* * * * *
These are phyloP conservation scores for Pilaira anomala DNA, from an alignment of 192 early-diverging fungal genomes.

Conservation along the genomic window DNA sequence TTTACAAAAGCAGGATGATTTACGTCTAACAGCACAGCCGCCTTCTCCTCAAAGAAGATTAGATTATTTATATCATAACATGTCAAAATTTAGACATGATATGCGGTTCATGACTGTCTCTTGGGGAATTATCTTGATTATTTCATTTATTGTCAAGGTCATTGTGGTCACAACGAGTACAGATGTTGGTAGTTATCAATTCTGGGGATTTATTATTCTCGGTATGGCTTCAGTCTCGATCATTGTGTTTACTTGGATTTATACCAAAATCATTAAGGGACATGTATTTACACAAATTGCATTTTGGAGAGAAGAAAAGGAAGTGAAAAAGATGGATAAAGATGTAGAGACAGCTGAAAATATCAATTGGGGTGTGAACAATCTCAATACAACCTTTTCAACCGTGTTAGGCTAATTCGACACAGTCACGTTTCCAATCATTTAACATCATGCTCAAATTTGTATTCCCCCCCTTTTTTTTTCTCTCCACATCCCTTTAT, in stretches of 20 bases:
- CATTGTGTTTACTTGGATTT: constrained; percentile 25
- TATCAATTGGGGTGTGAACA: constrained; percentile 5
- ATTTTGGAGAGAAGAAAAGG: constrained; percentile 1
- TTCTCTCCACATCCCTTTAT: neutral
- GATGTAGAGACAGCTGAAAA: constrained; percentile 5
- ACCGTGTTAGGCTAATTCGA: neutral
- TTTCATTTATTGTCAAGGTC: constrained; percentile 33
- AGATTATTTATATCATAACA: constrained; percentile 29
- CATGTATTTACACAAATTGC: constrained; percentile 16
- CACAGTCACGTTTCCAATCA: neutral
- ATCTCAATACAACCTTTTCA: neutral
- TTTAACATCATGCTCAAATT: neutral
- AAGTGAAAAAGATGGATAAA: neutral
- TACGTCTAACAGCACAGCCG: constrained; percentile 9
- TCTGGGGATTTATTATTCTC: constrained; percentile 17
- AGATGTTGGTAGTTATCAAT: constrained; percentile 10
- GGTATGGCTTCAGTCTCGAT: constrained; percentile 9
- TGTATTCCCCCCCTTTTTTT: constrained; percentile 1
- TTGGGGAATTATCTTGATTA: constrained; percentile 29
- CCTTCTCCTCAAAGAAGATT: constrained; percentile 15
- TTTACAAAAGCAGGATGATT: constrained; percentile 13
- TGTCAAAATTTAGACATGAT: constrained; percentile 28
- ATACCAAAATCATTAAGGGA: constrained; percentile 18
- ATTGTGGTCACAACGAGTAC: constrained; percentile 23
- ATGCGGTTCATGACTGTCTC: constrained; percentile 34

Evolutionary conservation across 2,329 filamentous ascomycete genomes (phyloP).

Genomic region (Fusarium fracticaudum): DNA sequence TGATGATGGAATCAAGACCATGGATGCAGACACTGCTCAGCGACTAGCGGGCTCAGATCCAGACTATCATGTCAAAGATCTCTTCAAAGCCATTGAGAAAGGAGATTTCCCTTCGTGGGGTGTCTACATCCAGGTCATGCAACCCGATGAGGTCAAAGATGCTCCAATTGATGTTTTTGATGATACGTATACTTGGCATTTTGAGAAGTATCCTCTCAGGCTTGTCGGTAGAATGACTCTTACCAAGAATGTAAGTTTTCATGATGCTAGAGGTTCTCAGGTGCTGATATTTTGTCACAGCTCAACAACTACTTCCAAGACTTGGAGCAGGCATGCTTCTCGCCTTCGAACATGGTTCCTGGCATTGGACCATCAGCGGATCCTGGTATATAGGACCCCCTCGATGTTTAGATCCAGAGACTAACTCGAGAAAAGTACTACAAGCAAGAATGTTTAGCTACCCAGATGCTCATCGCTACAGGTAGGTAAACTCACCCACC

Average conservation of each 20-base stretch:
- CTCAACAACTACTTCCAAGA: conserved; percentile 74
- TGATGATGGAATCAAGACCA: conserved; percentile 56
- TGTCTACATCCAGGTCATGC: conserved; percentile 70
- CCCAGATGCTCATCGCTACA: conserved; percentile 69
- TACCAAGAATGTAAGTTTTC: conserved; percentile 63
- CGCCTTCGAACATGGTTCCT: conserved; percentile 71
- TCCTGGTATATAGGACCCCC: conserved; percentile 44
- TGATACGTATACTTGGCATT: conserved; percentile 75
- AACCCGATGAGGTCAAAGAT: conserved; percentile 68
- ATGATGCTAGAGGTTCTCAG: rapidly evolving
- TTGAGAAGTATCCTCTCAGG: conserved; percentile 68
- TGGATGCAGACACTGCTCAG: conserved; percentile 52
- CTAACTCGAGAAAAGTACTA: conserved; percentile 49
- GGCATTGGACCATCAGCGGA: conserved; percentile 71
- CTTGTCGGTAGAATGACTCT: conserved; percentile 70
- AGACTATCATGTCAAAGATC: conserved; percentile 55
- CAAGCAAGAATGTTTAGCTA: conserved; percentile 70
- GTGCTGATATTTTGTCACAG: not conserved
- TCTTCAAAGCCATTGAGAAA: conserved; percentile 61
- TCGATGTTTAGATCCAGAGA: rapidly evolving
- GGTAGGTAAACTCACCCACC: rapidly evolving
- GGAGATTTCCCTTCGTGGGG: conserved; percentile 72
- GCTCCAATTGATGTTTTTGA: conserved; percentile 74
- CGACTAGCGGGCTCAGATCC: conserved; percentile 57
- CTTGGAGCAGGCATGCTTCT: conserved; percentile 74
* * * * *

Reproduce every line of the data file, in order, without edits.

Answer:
These are phyloP conservation scores for Pilaira anomala DNA, from an alignment of 192 early-diverging fungal genomes.

Conservation along the genomic window DNA sequence TTTACAAAAGCAGGATGATTTACGTCTAACAGCACAGCCGCCTTCTCCTCAAAGAAGATTAGATTATTTATATCATAACATGTCAAAATTTAGACATGATATGCGGTTCATGACTGTCTCTTGGGGAATTATCTTGATTATTTCATTTATTGTCAAGGTCATTGTGGTCACAACGAGTACAGATGTTGGTAGTTATCAATTCTGGGGATTTATTATTCTCGGTATGGCTTCAGTCTCGATCATTGTGTTTACTTGGATTTATACCAAAATCATTAAGGGACATGTATTTACACAAATTGCATTTTGGAGAGAAGAAAAGGAAGTGAAAAAGATGGATAAAGATGTAGAGACAGCTGAAAATATCAATTGGGGTGTGAACAATCTCAATACAACCTTTTCAACCGTGTTAGGCTAATTCGACACAGTCACGTTTCCAATCATTTAACATCATGCTCAAATTTGTATTCCCCCCCTTTTTTTTTCTCTCCACATCCCTTTAT, in stretches of 20 bases:
- CATTGTGTTTACTTGGATTT: constrained; percentile 25
- TATCAATTGGGGTGTGAACA: constrained; percentile 5
- ATTTTGGAGAGAAGAAAAGG: constrained; percentile 1
- TTCTCTCCACATCCCTTTAT: neutral
- GATGTAGAGACAGCTGAAAA: constrained; percentile 5
- ACCGTGTTAGGCTAATTCGA: neutral
- TTTCATTTATTGTCAAGGTC: constrained; percentile 33
- AGATTATTTATATCATAACA: constrained; percentile 29
- CATGTATTTACACAAATTGC: constrained; percentile 16
- CACAGTCACGTTTCCAATCA: neutral
- ATCTCAATACAACCTTTTCA: neutral
- TTTAACATCATGCTCAAATT: neutral
- AAGTGAAAAAGATGGATAAA: neutral
- TACGTCTAACAGCACAGCCG: constrained; percentile 9
- TCTGGGGATTTATTATTCTC: constrained; percentile 17
- AGATGTTGGTAGTTATCAAT: constrained; percentile 10
- GGTATGGCTTCAGTCTCGAT: constrained; percentile 9
- TGTATTCCCCCCCTTTTTTT: constrained; percentile 1
- TTGGGGAATTATCTTGATTA: constrained; percentile 29
- CCTTCTCCTCAAAGAAGATT: constrained; percentile 15
- TTTACAAAAGCAGGATGATT: constrained; percentile 13
- TGTCAAAATTTAGACATGAT: constrained; percentile 28
- ATACCAAAATCATTAAGGGA: constrained; percentile 18
- ATTGTGGTCACAACGAGTAC: constrained; percentile 23
- ATGCGGTTCATGACTGTCTC: constrained; percentile 34

Evolutionary conservation across 2,329 filamentous ascomycete genomes (phyloP).

Genomic region (Fusarium fracticaudum): DNA sequence TGATGATGGAATCAAGACCATGGATGCAGACACTGCTCAGCGACTAGCGGGCTCAGATCCAGACTATCATGTCAAAGATCTCTTCAAAGCCATTGAGAAAGGAGATTTCCCTTCGTGGGGTGTCTACATCCAGGTCATGCAACCCGATGAGGTCAAAGATGCTCCAATTGATGTTTTTGATGATACGTATACTTGGCATTTTGAGAAGTATCCTCTCAGGCTTGTCGGTAGAATGACTCTTACCAAGAATGTAAGTTTTCATGATGCTAGAGGTTCTCAGGTGCTGATATTTTGTCACAGCTCAACAACTACTTCCAAGACTTGGAGCAGGCATGCTTCTCGCCTTCGAACATGGTTCCTGGCATTGGACCATCAGCGGATCCTGGTATATAGGACCCCCTCGATGTTTAGATCCAGAGACTAACTCGAGAAAAGTACTACAAGCAAGAATGTTTAGCTACCCAGATGCTCATCGCTACAGGTAGGTAAACTCACCCACC

Average conservation of each 20-base stretch:
- CTCAACAACTACTTCCAAGA: conserved; percentile 74
- TGATGATGGAATCAAGACCA: conserved; percentile 56
- TGTCTACATCCAGGTCATGC: conserved; percentile 70
- CCCAGATGCTCATCGCTACA: conserved; percentile 69
- TACCAAGAATGTAAGTTTTC: conserved; percentile 63
- CGCCTTCGAACATGGTTCCT: conserved; percentile 71
- TCCTGGTATATAGGACCCCC: conserved; percentile 44
- TGATACGTATACTTGGCATT: conserved; percentile 75
- AACCCGATGAGGTCAAAGAT: conserved; percentile 68
- ATGATGCTAGAGGTTCTCAG: rapidly evolving
- TTGAGAAGTATCCTCTCAGG: conserved; percentile 68
- TGGATGCAGACACTGCTCAG: conserved; percentile 52
- CTAACTCGAGAAAAGTACTA: conserved; percentile 49
- GGCATTGGACCATCAGCGGA: conserved; percentile 71
- CTTGTCGGTAGAATGACTCT: conserved; percentile 70
- AGACTATCATGTCAAAGATC: conserved; percentile 55
- CAAGCAAGAATGTTTAGCTA: conserved; percentile 70
- GTGCTGATATTTTGTCACAG: not conserved
- TCTTCAAAGCCATTGAGAAA: conserved; percentile 61
- TCGATGTTTAGATCCAGAGA: rapidly evolving
- GGTAGGTAAACTCACCCACC: rapidly evolving
- GGAGATTTCCCTTCGTGGGG: conserved; percentile 72
- GCTCCAATTGATGTTTTTGA: conserved; percentile 74
- CGACTAGCGGGCTCAGATCC: conserved; percentile 57
- CTTGGAGCAGGCATGCTTCT: conserved; percentile 74